Traditionally a hunting and fishing camp for the Tigish it is still home to members of that First Nation. A village sprung up in 1896 and was a popular stopping point on the road to Dawson City during the Klondike Gold Rush. It’s main economy today is based on tourism. During our visit we were entertained by the townspeople to a bang up barbecue lunch, given a demonstration of husky training and, of course, a hike across the desert. Cruise ship tourism in the area was still in it’s infancy and there was a knockabout charm to what was available at the time. A look at a recent visitor site revealed a gourmet coffee shop, a restaurant, several arts and crafts shops and a catalogue of activities including world class mountain biking on the near-by Montana Mountain – and of course the Desert!

The White Pass and Yukon Route began construction in 1898 as a transportation link between Skagway and Dawson City during the heady days of the Gold Rush. “Big” Mike Heney, one of the driving forces behind it’s constructions boasted, “Give me enough dynamite, and snooze, and I’ll build you a railroad to hell!” It’s said that the fires of hell had nothing on the winter cold that the crews encountered over the next two years. The narrow gauge (914mm/3 ft) was completed to Dawson City in 1900 and the story of those turbulent two years makes a great read here. It continued in operation until 1982 when the fall in the price of metal closed the mines that the railway served. Six years later it was to reopen as a “heritage railway” taking cruise ship and tourist passengers on a 44 km/27 mile trip through the White Pass from Skagway to Fraser. In 2007 – a year after our visit – it was extended to Carcross.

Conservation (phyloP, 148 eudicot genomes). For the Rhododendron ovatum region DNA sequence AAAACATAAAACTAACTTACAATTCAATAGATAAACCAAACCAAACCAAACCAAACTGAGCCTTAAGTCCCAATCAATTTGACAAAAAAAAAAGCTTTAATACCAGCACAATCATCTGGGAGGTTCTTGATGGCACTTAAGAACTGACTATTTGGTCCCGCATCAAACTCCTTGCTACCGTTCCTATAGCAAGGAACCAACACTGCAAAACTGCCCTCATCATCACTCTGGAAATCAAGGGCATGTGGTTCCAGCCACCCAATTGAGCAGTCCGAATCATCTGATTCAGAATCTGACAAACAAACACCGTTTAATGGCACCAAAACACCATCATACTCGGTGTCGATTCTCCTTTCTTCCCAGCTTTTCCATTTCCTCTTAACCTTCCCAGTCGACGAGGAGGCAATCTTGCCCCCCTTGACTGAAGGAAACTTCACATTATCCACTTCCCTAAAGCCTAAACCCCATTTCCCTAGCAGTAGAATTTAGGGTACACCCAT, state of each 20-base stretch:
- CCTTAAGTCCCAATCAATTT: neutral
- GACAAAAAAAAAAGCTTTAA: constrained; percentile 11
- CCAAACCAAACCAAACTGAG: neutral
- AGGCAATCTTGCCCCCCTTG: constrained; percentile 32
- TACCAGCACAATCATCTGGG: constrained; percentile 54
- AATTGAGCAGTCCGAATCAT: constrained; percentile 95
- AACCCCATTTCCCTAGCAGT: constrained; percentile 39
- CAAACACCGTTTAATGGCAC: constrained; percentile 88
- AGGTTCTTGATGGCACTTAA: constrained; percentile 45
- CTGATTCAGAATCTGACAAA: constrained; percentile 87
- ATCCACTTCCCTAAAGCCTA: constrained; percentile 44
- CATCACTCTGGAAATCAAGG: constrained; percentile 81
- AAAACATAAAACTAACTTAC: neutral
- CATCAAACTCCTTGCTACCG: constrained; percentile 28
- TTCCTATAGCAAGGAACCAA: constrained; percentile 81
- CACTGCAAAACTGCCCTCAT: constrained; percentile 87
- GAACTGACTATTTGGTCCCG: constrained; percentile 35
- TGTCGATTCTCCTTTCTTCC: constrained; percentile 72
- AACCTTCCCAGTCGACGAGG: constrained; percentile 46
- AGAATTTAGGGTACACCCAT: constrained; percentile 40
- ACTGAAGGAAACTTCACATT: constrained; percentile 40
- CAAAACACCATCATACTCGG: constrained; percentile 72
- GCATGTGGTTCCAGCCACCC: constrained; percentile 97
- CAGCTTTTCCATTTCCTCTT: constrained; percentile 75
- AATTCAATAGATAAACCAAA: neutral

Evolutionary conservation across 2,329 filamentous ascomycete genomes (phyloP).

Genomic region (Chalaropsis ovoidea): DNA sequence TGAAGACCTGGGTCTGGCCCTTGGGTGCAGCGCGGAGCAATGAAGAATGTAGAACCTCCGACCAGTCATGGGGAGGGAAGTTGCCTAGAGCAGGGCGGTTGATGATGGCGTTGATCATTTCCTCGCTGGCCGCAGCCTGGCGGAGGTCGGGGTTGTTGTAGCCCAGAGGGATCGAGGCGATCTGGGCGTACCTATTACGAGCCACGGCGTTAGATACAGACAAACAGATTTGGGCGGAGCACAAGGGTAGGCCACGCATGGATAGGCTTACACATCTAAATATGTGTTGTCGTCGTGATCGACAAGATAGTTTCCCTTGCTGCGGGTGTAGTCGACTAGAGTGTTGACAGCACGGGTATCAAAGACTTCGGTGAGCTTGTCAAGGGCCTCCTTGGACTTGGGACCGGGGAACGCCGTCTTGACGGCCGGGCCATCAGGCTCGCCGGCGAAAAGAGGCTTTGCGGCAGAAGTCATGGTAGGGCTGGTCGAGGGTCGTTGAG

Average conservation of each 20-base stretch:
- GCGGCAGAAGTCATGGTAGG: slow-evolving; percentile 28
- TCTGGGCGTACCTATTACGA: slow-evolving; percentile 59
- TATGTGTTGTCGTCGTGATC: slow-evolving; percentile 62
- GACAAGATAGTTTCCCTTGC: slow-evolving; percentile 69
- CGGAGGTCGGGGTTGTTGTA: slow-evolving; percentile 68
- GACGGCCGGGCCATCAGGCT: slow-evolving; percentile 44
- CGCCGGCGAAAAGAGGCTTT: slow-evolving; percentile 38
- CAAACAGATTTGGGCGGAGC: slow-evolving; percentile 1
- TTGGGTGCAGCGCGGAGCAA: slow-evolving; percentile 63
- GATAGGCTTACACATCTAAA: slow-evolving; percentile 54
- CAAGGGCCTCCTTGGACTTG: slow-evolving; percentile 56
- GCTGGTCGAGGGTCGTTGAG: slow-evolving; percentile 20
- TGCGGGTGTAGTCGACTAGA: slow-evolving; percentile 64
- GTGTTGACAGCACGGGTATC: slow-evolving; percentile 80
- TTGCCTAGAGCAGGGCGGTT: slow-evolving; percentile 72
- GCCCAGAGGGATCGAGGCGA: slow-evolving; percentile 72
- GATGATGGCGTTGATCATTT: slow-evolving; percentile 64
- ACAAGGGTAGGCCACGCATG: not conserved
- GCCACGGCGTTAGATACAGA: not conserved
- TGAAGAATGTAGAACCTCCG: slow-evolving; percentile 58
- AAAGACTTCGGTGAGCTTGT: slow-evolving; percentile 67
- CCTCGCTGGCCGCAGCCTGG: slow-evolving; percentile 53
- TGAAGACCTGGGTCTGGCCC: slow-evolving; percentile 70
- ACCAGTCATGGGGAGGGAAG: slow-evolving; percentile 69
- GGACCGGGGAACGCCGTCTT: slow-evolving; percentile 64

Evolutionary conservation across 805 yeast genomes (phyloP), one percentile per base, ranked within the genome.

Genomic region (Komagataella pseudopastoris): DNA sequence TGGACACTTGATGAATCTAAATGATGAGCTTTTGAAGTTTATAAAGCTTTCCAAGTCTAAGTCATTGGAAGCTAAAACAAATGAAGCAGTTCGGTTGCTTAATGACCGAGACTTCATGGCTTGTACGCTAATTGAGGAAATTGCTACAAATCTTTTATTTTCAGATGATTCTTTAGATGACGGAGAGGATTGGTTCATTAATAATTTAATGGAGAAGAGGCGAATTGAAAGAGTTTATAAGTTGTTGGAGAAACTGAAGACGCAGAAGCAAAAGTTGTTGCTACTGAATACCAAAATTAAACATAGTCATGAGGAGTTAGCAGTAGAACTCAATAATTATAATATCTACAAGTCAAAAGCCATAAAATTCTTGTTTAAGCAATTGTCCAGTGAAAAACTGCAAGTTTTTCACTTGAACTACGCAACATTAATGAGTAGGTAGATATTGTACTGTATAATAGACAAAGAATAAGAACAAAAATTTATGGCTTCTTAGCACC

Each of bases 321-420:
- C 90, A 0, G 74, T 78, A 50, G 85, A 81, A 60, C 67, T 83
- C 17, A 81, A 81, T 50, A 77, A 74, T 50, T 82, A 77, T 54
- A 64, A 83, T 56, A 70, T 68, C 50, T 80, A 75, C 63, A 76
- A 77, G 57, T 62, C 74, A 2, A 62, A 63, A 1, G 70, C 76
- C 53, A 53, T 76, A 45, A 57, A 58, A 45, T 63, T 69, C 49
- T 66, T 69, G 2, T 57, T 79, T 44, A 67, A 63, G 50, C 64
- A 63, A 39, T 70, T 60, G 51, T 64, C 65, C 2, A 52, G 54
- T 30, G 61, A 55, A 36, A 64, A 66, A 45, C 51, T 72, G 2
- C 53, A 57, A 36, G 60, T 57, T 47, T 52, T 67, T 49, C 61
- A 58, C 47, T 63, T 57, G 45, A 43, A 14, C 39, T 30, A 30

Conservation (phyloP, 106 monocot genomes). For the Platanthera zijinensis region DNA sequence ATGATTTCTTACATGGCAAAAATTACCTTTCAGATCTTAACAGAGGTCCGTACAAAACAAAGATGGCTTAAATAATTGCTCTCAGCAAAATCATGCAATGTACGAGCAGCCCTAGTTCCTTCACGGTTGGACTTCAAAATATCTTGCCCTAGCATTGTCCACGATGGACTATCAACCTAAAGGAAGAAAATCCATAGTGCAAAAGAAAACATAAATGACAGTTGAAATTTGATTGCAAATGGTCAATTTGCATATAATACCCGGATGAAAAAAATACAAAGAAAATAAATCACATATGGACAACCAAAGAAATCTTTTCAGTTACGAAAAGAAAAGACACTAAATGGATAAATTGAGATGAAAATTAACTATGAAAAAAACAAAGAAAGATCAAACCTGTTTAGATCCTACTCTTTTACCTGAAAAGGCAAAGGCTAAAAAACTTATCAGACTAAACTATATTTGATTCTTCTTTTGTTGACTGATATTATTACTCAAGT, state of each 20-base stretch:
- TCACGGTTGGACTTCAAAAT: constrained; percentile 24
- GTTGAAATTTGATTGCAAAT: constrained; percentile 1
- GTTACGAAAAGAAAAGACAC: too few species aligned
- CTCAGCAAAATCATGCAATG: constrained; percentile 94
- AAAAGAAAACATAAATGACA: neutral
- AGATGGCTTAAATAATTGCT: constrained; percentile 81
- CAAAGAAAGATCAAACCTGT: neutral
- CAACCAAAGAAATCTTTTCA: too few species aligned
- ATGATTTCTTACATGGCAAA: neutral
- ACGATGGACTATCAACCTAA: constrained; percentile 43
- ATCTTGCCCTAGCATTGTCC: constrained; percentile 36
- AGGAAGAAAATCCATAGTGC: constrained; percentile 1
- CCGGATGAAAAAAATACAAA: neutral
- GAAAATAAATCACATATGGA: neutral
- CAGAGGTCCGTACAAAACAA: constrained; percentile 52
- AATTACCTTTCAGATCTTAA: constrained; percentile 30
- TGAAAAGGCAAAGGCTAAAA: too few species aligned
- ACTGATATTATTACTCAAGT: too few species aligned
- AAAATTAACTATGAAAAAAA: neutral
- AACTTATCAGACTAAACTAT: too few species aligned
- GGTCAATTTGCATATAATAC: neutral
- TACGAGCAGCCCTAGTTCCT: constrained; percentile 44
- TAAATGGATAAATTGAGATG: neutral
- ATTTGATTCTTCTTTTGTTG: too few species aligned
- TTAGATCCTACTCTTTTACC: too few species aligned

First train to White Pass on the first stage of the White Pass and Yukon Route railway, February 1899.
Eric A. Hegg, 1867-1948 – University Library Washington

The journey from Fraser back to the dock at Skagway took us across steel and wooden trestle bridges, past waterfalls, along mountain ridges and through a tunnel. It was two and a half hours of an ever changing landscape we ascended from the snows of the frozen Pass to Alasken spring at Skagway.

You may have noticed the sign that trumpeted: On to Alaska With Buchanan. My first thought was that it was some sort of political campaign however it turns out it involved an incredible act of philanthropy on the part of George Buchanan, a Detroit businessman. You can read about it here. How about that black and red machine – that’s some snowblower.

* Wouldn’t you just know that there is a nifty little site that does that sort of calculation.
** Laurent has been much as far north as Alert (82ºN) on Baffin Island.

The word for November 14th is:
Desert /ˈdezərt/: [noun]
A dry, barren area of land, especially one covered with sand, that is characteristically desolate, waterless, and without vegetation.
Middle English: via Old French from late Latin desertum ‘something left waste’, neuter past participle of deserere ‘leave, forsake’.
Of course the word can also be used as a verb with an entirely different meaning that has no connection with the noun or adjective. The restaurant in the desert where we had our dessert was deserted.

Author: Willym

A senior with the heart of a young'un

9 thoughts on “Arm Chair Travel – A Desert in the Yukon”

  1. What a great trip! Edmonton is as far north as I’ve ever been, LOL!

    1. No, wait . . . I lie. I have been up to Glendon, Alberta to see the giant perogy statue.

    1. Back in the day new foreign service officers were taken on a trip across Canada so they could become familiar with the country they were representing abroad. That included northern Canada during the winter.